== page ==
TIME Research

America’s Smoking Rate Continues to Drop

Smoking
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But there are some at-risk groups, including LGBT people and Native Americans

The smoking rate for American adults has continued to fall, according to a new report.

The national smoking rate stands at 17% this year, a drop from the 18% reported in 2013, the Centers for Disease Control and Prevention found. Smoking rates were actually even lower earlier this year, when they were hovering around 15%, but some say the lower number is attributable to New Year’s resolutions.

Other demographic trends were released in the report. Multiracial people had the highest smoking rates, at 26.8%, with those of Native American ancestry close behind at 26.1%; experts believe that ceremonial use of tobacco affects Native American smoking rates. Men were more likely to smoke than women, as were those who identified as LGBT. More than 29% of smokers were below the poverty line.

The CDC notes that smoking is “the single largest preventable cause of death and disease” in the U.S., with 480,000 deaths per year being traced to cigarettes.

TIME Aging

Weight at Age 50 Connected to When a Person Gets Alzheimer’s

Being overweight may bring symptoms of the disease on earlier

Middle-aged Americans have one more reason to keep an eye on the scale as they age: research shows that people who are overweight when they are 50 years old may be more likely to develop Alzheimer’s sooner than those that are a healthy weight.

Scientists at the National Institutes of Health studied midlife obesity’s connection to Alzheimer’s and announced in a study published Tuesday in the journal Molecular Psychiatry that they had found a connection between being overweight or obese in middle age and developing Alzheimer’s.

“Maintaining a healthy BMI at midlife is likely to have long-lasting protective effects,” Dr. Madhav Thambisetty, lead author of the study and a researcher at the NIH’s National Institute on Aging, told the Associated Press.

BMI stands for body mass index, a common medical indicator that takes the ratio of a person’s weight to height. The medical community normally considers a BMI of 25 to be overweight.

Read More: New Study Identifies 9 Risk Factors for Alzheimer’s Disease

The research team used the Baltimore Longitudinal Study of Aging, a project developed to track how healthy people age, to find the correlation. The study used the records of approximately 1,400 people who’d taken regular cognitive tests for 14 years; 142 of them developed Alzheimer’s. The researchers then used the records of those 142 people to figure out their BMI and discovered that every increasing step up on BMI charts meant Alzheimer’s struck 6 1/2 months sooner.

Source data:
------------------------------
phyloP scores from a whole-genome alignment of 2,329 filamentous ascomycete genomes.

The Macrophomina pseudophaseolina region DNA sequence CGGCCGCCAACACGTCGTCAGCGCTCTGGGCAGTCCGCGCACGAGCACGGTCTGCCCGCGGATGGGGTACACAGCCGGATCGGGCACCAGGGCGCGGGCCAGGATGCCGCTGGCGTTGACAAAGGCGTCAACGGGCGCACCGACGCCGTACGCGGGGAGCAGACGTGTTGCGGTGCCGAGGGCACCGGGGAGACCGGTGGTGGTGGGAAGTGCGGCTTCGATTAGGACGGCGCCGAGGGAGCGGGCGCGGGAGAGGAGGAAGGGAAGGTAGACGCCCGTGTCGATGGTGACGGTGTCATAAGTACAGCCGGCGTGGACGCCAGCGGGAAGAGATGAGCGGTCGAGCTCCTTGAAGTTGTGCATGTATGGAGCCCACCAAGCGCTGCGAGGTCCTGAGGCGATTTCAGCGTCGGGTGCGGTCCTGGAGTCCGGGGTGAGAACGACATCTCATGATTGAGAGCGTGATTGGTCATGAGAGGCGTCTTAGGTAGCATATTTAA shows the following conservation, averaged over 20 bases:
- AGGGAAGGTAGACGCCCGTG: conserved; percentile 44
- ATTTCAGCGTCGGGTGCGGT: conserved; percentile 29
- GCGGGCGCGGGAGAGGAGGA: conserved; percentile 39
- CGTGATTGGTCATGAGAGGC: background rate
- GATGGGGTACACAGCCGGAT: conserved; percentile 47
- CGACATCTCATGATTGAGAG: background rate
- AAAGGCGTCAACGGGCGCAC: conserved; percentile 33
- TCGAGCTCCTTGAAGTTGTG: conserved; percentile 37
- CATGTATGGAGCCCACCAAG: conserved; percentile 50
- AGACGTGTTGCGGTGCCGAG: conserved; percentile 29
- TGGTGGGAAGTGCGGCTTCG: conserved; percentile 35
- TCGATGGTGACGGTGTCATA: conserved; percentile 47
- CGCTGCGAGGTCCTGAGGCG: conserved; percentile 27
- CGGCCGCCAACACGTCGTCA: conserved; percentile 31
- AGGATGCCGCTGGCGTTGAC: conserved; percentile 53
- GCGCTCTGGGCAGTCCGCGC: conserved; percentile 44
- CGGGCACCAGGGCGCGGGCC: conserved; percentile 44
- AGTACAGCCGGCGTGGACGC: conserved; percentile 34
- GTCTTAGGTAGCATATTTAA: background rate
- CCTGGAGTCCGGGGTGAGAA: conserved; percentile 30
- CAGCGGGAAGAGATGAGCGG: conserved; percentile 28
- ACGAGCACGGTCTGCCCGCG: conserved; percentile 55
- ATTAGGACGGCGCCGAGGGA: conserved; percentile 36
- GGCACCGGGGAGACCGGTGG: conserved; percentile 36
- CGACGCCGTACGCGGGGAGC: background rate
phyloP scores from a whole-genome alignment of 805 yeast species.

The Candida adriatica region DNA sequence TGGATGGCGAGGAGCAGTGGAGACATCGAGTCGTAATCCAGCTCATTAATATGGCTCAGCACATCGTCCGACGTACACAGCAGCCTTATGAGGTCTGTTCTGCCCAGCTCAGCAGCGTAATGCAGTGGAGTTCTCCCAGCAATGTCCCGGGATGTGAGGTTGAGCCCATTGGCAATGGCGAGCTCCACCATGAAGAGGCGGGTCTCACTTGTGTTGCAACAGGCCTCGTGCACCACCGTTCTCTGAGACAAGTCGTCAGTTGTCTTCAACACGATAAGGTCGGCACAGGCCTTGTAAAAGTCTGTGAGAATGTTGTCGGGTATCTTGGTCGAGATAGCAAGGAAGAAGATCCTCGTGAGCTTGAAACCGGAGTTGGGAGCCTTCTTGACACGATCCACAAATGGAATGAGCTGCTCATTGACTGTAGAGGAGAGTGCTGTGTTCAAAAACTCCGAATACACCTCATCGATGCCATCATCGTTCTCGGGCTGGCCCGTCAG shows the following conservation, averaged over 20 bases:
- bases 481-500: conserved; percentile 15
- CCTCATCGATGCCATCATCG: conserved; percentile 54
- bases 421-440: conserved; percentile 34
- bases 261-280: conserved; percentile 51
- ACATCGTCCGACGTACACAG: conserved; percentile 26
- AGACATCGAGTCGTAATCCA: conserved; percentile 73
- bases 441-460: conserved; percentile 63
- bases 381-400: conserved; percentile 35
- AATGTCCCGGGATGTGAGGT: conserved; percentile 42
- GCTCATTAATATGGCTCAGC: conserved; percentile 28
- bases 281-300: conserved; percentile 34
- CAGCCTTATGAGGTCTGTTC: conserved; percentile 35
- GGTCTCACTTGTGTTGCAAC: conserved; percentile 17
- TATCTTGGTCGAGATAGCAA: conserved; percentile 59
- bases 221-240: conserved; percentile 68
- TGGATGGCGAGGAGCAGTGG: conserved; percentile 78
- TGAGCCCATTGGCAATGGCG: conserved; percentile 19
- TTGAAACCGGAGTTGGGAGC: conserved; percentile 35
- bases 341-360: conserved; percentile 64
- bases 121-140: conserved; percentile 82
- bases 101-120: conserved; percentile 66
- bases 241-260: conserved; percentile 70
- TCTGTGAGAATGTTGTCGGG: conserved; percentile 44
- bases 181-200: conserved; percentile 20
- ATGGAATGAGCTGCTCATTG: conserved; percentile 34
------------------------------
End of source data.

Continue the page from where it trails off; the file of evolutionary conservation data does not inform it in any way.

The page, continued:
Researchers aren’t sure if the reverse—having a healthy BMI and being slim—are indicators of not developing Alzheimer’s later on. They’re also not sure if losing weight after age 50 lessens the impact or delays Alzheimer’s.

Regardless, it’s a result that has many worried, particularly given the increasingly large population of obese middle-aged adults across the world. About 46 million people currently suffer from Alzheimer’s disease, with the number projected to double in the next 20 years.

TIME Research

Your Kid’s Gigantic Backpack Is a Health Risk

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Like adorable turtles, their little limbs poking out from under outsized shells, kids shuffle their ways to school bearing on their shoulders ever-heavier backpacks. Even high schoolers have to bend forward beneath books and binders to cart their cargo to and from school. They’re burdensome (and can be goofy-looking), but are they dangerous?

Yes, say many experts.

“Since at least 1998, we’ve noticed backpacks getting bigger and heavier, and not in proportion to the kids’ sizes,” says Dr. Karen Jacobs, a clinical professor at Boston University and spokesperson for the American Occupational Therapy Association (AOTA), which sponsors a school backpack awareness day. Jacobs says crowded schools and scant locker space appear to be driving the phenomenon.

A 2010 study from the University of California, San Diego, concludes, “backpack loads are responsible for a significant amount of back pain in children.” The same study says a full third of kids aged 11 to 14 report back pain. Other research from 2011 came to a similar conclusion.

“Kids are saying ‘My back hurts, my neck and my shoulders hurt,’” Jacobs says. “A heavy backpack can also contribute to headaches and problems concentrating at school.”

Like the frame of a house, the spine what keeps your child’s body sturdy and upright. Put too much weight on this frame while a young body is still developing, and it could change a kid’s posture, compress his spine, and impair growth, says Rob Danoff, a doctor of osteopathic medicine and a certified family physician with Philadelphia’s Aria Health System. “It also might contribute to back problems or injuries when your child’s older,” Danoff says.

How heavy is too heavy? “As a general rule, research shows the backpack should be no more than 10 to 20 percent of your child’s body weight to avoid pain or potential injury,” Jacobs says. “We like to err on the side of caution and recommend 10 percent.” (Danoff’s recommendation—no more than 15 percent—falls in line with Jacob’s.)

For an elementary school child who weighs just 50 or 60 pounds, a couple textbooks and lunch could push a pack beyond the safe threshold. For that reason, Jacobs says it’s important to check your child’s backpack every day to ensure she’s carrying only what she needs. “We’ve noticed that students are taking lots and lots of water to school with them, which is a lot of unnecessary weight,” Jacobs says. “We’re telling parent to send empty water bottles and have their kids fill them at school.”

She also recommends positioning the heaviest items in the middle of the pack and close to your child’s back.